By ADAM VOGE, Winona Daily News
WINONA, Minn. (AP) — Descending into a cave means entering a new world. There is no weather. The temperature remains steady year-round at 48 degrees. The cave's movement is barely perceptible. It takes a century to shift an inch.
Almost 100 feet of solid rock form a barrier between you and the outside. An occasional man-made light is the only separation from blackness.
Hope you're not claustrophobic.
There is no sun here, but that's not to say this world is free of familiarity; here you will find wedding chapels, pipe organs and even bacon — but maybe not the kind you're used to.
Fewer than 100 miles from Winona are the only two commercial caves in Minnesota: Mystery Cave, part of Forestville State Park near Spring Valley, and Niagara Cave, near Harmony.
The two caves are located about 20 miles from each other. But the similarities, even to the untrained eye, end there.
Immediately upon entering Mystery Cave, two things stand out.
First, the chill of the cave is a welcome reprieve from the muggy conditions outside.
Second, the appeal of Mystery Cave isn't in grandiose passages or gaping expanses. It's in the details.
On one cave wall is a fossil of a cephalopod, a member of the family that includes octopi and squid. The creature, a major predator in the body of water that once covered Minnesota, likely lived 430 million years ago.
Now all that's left of it is a small marking on a rock wall — or so it would seem. Looking across the path to the other side of the wall, about 6 feet away, you see the other side of the creature, suddenly all the more impressive.
Mystery Cave is an active, expanding cave. Stalactites drip water, which helps them grow at a rate of about 1 inch each 100 years. The cave has about 14 miles of tunnels, making it the longest cave system in Minnesota. The tour covers only a half-mile of the system, parts of which are still unexplored.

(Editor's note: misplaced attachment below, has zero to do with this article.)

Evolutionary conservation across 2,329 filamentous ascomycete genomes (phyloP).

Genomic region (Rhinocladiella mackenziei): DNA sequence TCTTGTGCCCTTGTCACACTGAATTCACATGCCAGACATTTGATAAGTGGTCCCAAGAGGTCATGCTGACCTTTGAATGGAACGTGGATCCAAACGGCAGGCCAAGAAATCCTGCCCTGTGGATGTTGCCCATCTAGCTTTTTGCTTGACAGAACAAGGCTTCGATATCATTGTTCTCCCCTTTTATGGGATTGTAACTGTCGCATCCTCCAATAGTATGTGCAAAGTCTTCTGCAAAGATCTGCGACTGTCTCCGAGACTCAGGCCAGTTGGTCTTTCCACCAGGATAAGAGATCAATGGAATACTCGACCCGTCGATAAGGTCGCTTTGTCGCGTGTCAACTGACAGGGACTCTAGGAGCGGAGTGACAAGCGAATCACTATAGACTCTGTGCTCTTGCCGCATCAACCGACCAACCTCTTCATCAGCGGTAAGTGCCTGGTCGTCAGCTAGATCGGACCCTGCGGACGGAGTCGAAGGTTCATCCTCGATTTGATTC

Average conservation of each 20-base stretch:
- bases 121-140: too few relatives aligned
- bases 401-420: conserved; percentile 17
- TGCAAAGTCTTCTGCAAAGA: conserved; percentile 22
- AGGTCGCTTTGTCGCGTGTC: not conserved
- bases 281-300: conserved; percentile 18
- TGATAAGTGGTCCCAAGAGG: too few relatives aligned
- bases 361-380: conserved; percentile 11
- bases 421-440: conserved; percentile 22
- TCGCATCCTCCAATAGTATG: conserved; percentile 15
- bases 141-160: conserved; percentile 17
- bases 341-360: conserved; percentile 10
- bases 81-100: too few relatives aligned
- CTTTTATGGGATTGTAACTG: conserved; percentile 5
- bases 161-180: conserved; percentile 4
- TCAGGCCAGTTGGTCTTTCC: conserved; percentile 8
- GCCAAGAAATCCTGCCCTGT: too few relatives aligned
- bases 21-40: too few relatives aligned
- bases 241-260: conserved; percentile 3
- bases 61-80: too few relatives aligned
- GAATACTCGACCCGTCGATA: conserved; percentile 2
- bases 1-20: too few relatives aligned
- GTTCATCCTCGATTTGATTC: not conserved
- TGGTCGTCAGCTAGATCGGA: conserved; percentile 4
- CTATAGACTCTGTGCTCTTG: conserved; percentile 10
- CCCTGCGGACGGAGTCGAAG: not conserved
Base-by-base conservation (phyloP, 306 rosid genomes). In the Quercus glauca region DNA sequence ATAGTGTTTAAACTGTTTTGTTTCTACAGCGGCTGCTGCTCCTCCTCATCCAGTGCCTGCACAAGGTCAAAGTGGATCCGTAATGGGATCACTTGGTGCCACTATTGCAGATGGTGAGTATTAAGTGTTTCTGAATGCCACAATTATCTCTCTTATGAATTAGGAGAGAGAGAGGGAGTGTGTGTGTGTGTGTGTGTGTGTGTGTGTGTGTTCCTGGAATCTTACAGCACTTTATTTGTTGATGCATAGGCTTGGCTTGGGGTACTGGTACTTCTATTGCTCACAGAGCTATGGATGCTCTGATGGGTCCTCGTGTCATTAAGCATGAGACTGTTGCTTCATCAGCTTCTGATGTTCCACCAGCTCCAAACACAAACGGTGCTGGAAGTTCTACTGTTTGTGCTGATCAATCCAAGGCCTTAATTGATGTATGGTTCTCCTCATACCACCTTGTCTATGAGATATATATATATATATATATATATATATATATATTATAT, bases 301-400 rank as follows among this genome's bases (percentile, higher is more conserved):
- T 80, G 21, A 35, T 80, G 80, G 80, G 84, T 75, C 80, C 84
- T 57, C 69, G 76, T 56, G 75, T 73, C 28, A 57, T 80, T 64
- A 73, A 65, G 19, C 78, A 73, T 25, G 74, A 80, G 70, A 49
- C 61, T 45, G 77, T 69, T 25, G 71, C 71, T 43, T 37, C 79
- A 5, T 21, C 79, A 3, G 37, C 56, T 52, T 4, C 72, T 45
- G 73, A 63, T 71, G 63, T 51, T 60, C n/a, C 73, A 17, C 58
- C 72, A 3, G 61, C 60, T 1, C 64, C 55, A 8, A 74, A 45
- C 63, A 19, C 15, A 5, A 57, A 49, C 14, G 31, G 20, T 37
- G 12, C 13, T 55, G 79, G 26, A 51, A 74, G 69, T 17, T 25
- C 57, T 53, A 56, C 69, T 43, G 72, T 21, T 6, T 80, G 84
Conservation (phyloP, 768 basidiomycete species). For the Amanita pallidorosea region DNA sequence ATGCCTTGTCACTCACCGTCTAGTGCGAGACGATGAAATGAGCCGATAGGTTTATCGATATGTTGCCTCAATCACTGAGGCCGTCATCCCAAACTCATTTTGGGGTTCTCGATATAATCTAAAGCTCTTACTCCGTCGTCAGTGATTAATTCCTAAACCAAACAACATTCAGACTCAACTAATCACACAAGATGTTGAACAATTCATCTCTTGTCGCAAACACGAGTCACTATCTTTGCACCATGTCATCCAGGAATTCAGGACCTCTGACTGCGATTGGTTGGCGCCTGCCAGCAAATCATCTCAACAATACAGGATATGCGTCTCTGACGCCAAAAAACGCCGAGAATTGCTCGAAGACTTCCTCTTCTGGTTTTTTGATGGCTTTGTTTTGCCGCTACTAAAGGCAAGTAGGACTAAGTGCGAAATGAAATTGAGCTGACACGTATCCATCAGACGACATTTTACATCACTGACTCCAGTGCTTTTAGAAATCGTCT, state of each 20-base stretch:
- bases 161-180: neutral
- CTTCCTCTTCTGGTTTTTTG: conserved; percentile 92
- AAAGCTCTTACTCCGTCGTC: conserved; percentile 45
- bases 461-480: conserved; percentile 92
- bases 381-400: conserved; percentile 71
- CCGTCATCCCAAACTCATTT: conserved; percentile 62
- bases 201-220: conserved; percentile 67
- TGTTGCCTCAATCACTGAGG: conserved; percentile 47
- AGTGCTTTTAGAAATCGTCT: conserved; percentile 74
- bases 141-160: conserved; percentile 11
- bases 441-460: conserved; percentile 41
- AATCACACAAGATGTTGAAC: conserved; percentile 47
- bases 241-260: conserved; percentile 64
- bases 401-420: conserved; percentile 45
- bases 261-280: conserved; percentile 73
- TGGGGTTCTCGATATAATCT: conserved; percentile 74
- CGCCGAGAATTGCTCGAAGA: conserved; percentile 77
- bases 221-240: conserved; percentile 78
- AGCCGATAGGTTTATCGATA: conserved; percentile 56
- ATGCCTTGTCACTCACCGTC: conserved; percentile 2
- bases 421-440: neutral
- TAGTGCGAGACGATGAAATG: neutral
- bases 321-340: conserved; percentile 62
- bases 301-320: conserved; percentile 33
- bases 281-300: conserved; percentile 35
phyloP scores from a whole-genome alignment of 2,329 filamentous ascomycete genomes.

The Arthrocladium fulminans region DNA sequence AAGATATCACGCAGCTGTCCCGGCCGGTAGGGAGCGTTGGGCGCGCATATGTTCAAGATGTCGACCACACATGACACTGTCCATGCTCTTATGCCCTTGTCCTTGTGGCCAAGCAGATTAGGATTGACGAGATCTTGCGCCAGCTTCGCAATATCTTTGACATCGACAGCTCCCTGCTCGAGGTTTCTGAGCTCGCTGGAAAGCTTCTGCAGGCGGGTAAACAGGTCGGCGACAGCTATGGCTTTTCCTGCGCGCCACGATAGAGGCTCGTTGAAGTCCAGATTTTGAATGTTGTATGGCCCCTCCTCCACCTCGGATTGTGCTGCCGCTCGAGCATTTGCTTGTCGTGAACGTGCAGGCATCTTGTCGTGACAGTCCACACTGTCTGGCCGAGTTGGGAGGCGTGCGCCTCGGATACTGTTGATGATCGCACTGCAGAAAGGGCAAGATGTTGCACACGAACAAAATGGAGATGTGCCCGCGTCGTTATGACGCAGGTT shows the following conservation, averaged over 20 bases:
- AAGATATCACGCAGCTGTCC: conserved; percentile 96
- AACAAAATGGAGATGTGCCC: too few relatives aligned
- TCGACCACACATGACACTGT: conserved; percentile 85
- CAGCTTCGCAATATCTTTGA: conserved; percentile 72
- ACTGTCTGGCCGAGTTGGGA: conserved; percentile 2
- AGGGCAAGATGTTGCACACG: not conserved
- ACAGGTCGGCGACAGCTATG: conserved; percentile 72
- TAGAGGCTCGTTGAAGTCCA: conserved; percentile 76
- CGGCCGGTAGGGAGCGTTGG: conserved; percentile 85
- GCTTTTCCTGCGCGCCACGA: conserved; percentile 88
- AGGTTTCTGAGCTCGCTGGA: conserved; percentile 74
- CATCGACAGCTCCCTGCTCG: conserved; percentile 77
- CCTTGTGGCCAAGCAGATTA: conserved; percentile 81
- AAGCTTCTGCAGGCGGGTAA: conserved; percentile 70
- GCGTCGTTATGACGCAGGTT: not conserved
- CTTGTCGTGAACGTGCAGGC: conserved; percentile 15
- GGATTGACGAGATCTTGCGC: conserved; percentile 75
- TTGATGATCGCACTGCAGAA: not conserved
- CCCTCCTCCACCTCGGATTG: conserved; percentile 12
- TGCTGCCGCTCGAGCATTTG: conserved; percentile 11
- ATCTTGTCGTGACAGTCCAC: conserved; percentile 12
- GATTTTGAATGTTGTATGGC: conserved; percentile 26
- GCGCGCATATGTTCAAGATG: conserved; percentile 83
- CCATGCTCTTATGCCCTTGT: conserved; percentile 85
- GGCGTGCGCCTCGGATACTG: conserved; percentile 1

Small pools are present on either side of the walkway, filled with tiny white dots that appear to be dandruff. The dots — actually microscopic creatures called Springtails — benefit from tourism just as much as the Minnesota Department of Natural Resources, cleaning up bits of dead skin and hair left behind by people.
As you move deeper into the cave, the sound of rushing water grows steadily louder.
The cave's dimensions cramp as you go. Anyone taller than 5 feet 8 inches better be prepared to stoop.
At the end of the walk is Turquoise Lake.
The small pool is a picture of tranquility. A steady trickle of water comes from a far corner, keeping the water moving constantly but just slowly enough to not disturb the sense of clean stillness.
If Mystery Cave is about the details, Niagara's wonder lies in its scale.
The tour includes a full mile of walking, much of it past formations larger and more frequent than anything found in Mystery's warrens.
A staircase at least 100 steps long leads from Niagara's main building to the cave below. A rush of water can be heard almost immediately. The temperature drops as the humidity rises, giving the cave a cool, wet feel, like a walk-in refrigerator.
The first main attraction at Niagara is the Wishing Well, a 60-foot waterfall named by early explorers after the iconic New York destination.
Soon after the falls comes the Wedding Chapel, complete with benches, an altar and "stained-glass windows," large voids left in the rock wall by years of slow formations.
Triangular pathways too narrow for the widest sets of shoulders and ceilings too tall for the touch of the most gifted high jumpers separate one attraction from the next.
Ribbon stalactites, about 75 feet from top to bottom, crowd part of the tight walkway.
The formations, known as the wedding veil, are at once a spectacle and a sad reminder of the days that pre-dated federal cave regulations. Visitors in the 1930s and 1940s broke off individual stalactites and took them home as souvenirs.
The most impressive formations in Niagara Cave come near the end of the tour. The first, called the Battleship, is a limestone island at least 20 feet tall. The pointed edge towers overhead, forking the cave path.
A walk of about 625 feet through a long, straight, descending crevice known as the Grand Canyon leads to a corridor full of dripping stalactites the size of bazookas.
The largest, called the Grandfather stalactite, is more than 400,000 years old and weighs 2½ tons.
The tour ends with an example of the cave's isolation. Walking on lit pathways with a flashlight-toting guide makes it easy to forget you're 100 feet below the Earth's surface.
Time to turn out the lights and let reality set in.
One. Two. Three.
You can't see or hear a thing. Then it dawns on you:
Down here, in the dark, things are different.
Information from: Winona Daily News
(Copyright 2011 by The Associated Press. All Rights Reserved.)